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With Flavors And Barrel Finishes, Gin Distillers Innovate To Reinvent The Category

December 28, 2018

The U.S. gin category is led by million-case brands Seagram’s, Tanqueray, and Bombay, which account for a combined 40% of the 9.3-million-case U.S. market. While those top players occupy a huge slice of the total pie, smaller labels are innovating and gaining followers in the mixology community, laying the groundwork for future growth.

Biggar and Leith’s Malfy gin ($30) is finding success in the super-premium segment, selling around 90,000 cases globally this year—just two years after it launched. “Malfy’s Italian provenance has great consumer appeal, which is a differentiator for us in the world of gin,” founder Elwyn Gladstone recently told SND. “If you look at brands like Hendrick’s, Sipsmith, or Bulldog, they took many years to get to 100,000 cases, so we’re much further along at this point than we initially expected.” In addition to its standard offering, Malfy also has its Con Limone expression, made with lemon. This year, it added Gin Rosa, a pink gin made with Sicilian grapefruit and rhubarb, and Con Arancia, made with blood orange.

Davos Brands’ Aviation Gin is also carving out a niche, and is currently at around 40,000 cases in the U.S., according to Davos CEO Andrew Chrisomalis. Aviation has doubled over the past two years and Davos believes it could potentially double again in 2019. Chrisomalis says the on-premise will be key to Aviation’s progress, adding that its partnership with actor Ryan Reynolds is helping to bring new visibility to the brand.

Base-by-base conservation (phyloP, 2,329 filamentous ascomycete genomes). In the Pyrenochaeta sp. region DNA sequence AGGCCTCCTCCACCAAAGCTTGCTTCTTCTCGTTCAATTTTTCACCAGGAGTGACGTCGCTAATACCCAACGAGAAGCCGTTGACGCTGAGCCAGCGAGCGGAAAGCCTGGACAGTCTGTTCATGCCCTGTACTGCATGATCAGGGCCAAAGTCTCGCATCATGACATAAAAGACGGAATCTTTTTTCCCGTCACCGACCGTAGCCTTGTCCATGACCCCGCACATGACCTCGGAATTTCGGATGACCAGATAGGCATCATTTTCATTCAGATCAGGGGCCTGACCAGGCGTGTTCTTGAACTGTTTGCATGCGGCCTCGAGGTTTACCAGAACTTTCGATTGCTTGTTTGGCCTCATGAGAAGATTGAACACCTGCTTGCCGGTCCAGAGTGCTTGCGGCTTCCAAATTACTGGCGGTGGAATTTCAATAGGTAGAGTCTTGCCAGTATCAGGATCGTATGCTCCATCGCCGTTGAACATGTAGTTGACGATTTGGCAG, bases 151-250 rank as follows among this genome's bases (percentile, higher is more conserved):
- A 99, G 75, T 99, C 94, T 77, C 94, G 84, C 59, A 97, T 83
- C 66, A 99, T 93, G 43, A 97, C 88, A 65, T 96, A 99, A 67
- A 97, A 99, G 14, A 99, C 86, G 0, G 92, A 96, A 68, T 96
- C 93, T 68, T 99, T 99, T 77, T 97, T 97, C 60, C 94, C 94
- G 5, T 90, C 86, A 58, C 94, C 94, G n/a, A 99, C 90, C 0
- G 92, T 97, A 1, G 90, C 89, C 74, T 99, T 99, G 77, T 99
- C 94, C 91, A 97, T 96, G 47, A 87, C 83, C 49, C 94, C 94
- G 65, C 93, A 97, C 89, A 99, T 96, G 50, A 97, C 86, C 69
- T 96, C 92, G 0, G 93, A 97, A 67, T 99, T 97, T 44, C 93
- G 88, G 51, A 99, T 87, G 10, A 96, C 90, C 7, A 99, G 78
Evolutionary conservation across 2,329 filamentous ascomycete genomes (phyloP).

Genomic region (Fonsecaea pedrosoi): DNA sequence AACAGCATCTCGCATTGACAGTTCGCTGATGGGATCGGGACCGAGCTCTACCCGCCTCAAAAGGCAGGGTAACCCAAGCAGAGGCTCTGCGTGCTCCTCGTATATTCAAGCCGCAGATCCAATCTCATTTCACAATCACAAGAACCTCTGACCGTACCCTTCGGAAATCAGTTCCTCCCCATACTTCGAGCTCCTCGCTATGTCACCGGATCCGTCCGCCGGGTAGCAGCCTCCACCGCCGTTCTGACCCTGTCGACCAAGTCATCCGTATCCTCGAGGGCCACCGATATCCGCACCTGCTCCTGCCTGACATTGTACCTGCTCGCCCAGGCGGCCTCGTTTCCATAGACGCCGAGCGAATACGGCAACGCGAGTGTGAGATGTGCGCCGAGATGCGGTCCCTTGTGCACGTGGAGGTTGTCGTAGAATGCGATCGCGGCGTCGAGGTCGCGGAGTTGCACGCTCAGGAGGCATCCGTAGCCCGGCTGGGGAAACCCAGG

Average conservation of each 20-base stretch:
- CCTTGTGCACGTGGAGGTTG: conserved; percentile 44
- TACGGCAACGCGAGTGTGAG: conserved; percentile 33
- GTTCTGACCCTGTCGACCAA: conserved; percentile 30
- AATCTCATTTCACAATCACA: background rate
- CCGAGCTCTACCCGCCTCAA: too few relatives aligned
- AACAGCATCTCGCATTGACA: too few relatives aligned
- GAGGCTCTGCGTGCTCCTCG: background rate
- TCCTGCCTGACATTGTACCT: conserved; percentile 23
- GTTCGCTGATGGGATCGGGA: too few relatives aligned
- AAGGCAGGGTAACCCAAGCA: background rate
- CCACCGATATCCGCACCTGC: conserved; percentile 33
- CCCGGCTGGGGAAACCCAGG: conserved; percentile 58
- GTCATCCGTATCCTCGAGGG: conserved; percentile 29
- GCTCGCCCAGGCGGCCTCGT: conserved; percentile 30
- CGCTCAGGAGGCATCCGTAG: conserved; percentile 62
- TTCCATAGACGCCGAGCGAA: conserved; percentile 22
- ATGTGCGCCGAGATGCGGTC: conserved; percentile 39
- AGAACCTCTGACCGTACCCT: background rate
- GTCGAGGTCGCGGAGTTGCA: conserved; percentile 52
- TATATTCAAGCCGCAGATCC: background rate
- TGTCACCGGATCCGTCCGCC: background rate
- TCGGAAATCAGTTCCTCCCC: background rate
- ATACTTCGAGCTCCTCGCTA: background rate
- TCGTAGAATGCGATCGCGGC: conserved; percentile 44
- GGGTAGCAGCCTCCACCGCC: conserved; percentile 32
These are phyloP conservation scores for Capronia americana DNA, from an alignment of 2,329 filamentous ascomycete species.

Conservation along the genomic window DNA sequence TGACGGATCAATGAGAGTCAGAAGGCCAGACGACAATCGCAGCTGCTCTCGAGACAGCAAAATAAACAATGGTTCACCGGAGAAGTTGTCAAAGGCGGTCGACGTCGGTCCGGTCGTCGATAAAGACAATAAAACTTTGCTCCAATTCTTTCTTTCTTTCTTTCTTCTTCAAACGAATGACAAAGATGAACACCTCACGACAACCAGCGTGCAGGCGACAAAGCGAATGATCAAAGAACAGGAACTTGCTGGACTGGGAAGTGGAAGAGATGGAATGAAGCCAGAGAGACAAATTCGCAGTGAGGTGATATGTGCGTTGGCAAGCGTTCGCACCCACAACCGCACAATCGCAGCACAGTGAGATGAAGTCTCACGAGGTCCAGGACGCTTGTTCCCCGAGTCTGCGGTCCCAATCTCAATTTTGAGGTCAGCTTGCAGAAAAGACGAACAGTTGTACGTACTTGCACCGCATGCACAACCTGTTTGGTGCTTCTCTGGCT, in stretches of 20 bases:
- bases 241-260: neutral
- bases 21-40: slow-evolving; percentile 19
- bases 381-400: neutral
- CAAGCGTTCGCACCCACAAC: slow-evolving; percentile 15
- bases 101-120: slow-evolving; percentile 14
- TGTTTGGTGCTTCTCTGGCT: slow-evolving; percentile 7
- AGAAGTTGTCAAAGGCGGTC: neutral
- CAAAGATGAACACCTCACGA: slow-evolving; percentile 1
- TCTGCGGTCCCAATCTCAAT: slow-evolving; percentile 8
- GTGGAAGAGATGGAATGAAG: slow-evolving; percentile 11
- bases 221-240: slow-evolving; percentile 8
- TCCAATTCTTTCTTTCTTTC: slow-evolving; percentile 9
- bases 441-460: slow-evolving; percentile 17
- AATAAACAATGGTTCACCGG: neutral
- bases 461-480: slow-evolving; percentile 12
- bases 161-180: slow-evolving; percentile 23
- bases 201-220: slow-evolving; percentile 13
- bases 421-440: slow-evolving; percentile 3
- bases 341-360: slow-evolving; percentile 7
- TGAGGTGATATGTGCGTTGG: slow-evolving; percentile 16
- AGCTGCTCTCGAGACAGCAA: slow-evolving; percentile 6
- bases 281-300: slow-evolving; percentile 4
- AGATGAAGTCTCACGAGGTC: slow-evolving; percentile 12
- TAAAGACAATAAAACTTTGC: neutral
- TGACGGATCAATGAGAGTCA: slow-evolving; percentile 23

Playing in the craft space is Captive Spirits’ Big Gin, which retails at around $30 and includes a London Dry offering as well as innovative barrel finishes like Bourbon Barreled and Peat Barreled. The Bourbon Barreled gin is rested for six months in barrels from Heaven Hill, while the Peat Barreled gin rests for four months in barrels from Westland Distillery. Seattle-based Captive has a distribution partnership with Oregon’s Hood River Distillers.

Fort Collins, Colorado-based Dry Town Gin takes a local angle, seeking a balance between the London Dry and American styles while highlighting locally grown sage in its recipe. Distributed to 21 states, the brand is growing from a small base, particularly in the on-premise, according to Luis Gonzalez, CEO of producer Old Elk Distillery. Mixology outreach will continue to be crucial for the brand moving forward, Gonzalez notes.

Other gin distillers are launching experimental expressions to tap into growing niches of the market. O.R.E. 118 is a raw vegan gin produced in California from Chardonnay grapes. “Most of the distillation is done below 100 degrees Fahrenheit using vacuum distillation,” says founder Robert Elder. The low temperature ensures that the product meets raw vegan requirements. Elder says O.R.E. 118 has been making inroads in the New York City on-premise, and is planning further expansion for the new year. —Shane English

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